Practical example of a Result, Boolean custom field?

I have used many different combinations of data types and field types in custom fields such as Peak, Real, Peak, Integer, Sample, Enumerated etc but I have yet to come across a practical use for a Result type Boolean custom field or a Result type Enumerated custom field. All I can think of for a result type Bool would be something like GTE(A.%..AVE(Area),100000) and a translation set to use as "Field" such that 0 = Not Applicable and 1 = SUM(Area) (fc).


Best Answer

  • edited September 2018 Accepted Answer

    That's exactly  it...

    Say you wanted to develop your own impurity code and wanted to distinguish known (named) from unknown (unnamed) peaks:

    Found_Peak: EQ(Peak Type,"Found") translations being 0=-50,000, 1=1

    Unknown_Peak: EQ(Peak Type,"Unknown") translations being 0=-50,000, 1=1

    You could key off this field to generate, say, a known area % (or what ever) and an unknown area %

    Found_Result: Found_Peak*% Area

    Found_Sum: sum(Found_Result)

    etc

    etc.

    Enumerated lists? Assume you had founds, but needed to exclude your parent compound, which would also be a found)

    ENUM(EQ(Area, CCalREF1[area]), NEQ(Area, CCalRef1[area])),

    You could then provide the translation for condition 1 to be -50,000 and the other translation to be 1, thereby giving you a easy way to discard your parent from a subsequent calculation.  

    I caution against using these fields as a function. It sounds great in practice, but the result of a nested custom field in these translations generates a whole number result when subsequently used.

Answers

  • Shaunwat shows some great examples.  Just to add to more examples of where these can be useful:

    I have a Result-type boolean custom field for reporting impurities where if the sum of all "reportable peaks" is less than a "per sample" threshold, then the "<X%" is reported rather than the numeric sum.  It helps prevent reporting of <LOQ results as numeric values in my case (this has an added benefit with QA as they don't like it when we get numeric values and "re-interpret" them as things don't match, this avoids them from ever asking why or asking for additional explanation on a report).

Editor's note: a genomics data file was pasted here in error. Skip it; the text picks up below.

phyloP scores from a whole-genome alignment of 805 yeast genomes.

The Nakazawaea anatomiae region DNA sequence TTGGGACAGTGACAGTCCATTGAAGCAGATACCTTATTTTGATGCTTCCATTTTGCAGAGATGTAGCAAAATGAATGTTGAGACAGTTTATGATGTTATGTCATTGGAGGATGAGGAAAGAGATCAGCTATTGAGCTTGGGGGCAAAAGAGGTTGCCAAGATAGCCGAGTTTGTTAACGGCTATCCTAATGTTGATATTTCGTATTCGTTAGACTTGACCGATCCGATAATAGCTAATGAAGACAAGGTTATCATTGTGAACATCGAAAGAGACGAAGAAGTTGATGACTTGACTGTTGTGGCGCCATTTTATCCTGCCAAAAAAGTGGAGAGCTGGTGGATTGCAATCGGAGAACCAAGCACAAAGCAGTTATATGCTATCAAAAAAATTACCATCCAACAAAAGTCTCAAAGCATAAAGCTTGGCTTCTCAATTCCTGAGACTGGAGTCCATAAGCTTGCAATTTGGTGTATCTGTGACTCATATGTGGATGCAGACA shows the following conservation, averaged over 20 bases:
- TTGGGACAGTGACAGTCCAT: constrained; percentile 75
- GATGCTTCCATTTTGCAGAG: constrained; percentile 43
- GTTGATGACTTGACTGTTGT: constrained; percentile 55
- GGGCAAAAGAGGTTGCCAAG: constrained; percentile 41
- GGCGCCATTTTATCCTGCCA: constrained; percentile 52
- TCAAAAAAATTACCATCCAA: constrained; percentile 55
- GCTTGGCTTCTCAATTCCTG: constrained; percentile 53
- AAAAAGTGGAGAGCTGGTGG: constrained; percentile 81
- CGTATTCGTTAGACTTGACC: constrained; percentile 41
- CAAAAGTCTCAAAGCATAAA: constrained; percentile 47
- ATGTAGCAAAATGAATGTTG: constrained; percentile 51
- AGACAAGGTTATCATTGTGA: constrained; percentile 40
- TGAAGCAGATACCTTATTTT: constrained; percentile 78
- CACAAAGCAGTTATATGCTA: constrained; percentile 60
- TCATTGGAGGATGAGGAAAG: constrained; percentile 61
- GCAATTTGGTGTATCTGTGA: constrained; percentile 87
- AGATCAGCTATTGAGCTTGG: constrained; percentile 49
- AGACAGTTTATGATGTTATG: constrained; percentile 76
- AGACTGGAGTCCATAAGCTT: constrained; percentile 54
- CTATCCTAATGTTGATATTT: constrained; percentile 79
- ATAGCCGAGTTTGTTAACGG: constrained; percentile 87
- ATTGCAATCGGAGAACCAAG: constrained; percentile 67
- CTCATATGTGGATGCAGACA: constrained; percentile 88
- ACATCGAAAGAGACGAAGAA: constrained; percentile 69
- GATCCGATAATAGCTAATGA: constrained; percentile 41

LT(ROUND(Area_C_P_C_Sum_01, -2), 0.1) : Returns either the original field's sum result or "<0.1%"

    I have a lot of examples of boolean/enum fields for peak LOQ determinations or bracket standard comparisons, but those would be Peak-type fields.
  • Thanks for the replies, guys. Do you not use the Impurity tab within Empower 3? I don't hear a lot of people talking about it, I wonder is it prone to bugs or crashing and people prefer tried and tested custom fields?

    MJS:

    I presume for your custom  field LT(ROUND(Area_C_P_C_Sum_01, -2), 0.1) you have the Use as set to "Field" and for the 0 or No position in translation table its Area_C_P_C_Sum_01 (fc) ?
  • edited September 2018

    No, I do not use the impurity tab in processing methods that was introduced in Empower 3 FR2. The data on reports generated when using this tab is not presented in what I would consider to be a human readable format.

    For example, say you used an area % cutoff of 0.5%. Empower would show you all of the peaks integrated no matter if they are above or below your cutoff. You would then look at your area % column and would quickly realize the area % values don't add up because Empower did what you asked and didn't include anything below 0.5%. You would then need to go back and figure out what was actually done by looking at the processing method and potentially manually verifying that the proper peaks, etc. were used.

  • Yes, it would be set to field for the "return a value" scenario with the Area_C_P_C_Sum_01 (fc) translation.  My methods were developed in Empower 2 FR3 which did not have the purity tab.  The methods are written to account for relative response factors, etc. so I have a series of custom fields that complete those along with checks like this for summary functions.

    I've played around with the impurity tab to see where we could go on a future method/revision in changing the method calculations, but I'm not sure it will work very well in adapting current methods in my case.  We've historically tried to avoid doing the blank subtraction through the method set/processing and have relied on custom fields to perform a subtraction post-integration of identified peaks.  Using the impurity tab does not appear to allow for blank subtraction unless you utilize the blank subtraction in the method set when processing. 
  • I read a recent release note pack for Empower 3 and a lot of Impurity tab issues seem to be working better now, but im not 100% confident in using it in its current state until there is more positive feedback associated with it. 

    Regarding blank subtraction, I have a PDA gradient method with a sharp rising baseline but I don't use the PDA Blank Subtraction because my retention times are never 100% reproducible and negative peaks get added to my samples and disrupts clean integration. I use the formula (GT(Area-BL.%.(Area),0))*(Area-BL.%.(Area) as a field to remove any diluent related peaks from samples. 
  • Absolutely.  In the end, it's that the custom field can't be used effectively with the built-in impurity functionality in E3.
  • Upcoming Webinar will give examples of how Enum and Boolean custom fields can be used to report ‘exceptions’ which could impact how an Exception Focussed Review procedure could be implemented. 
  • Hi Heather, that sounds like a very interesting webinar. Are the details on the Waters website do you know?
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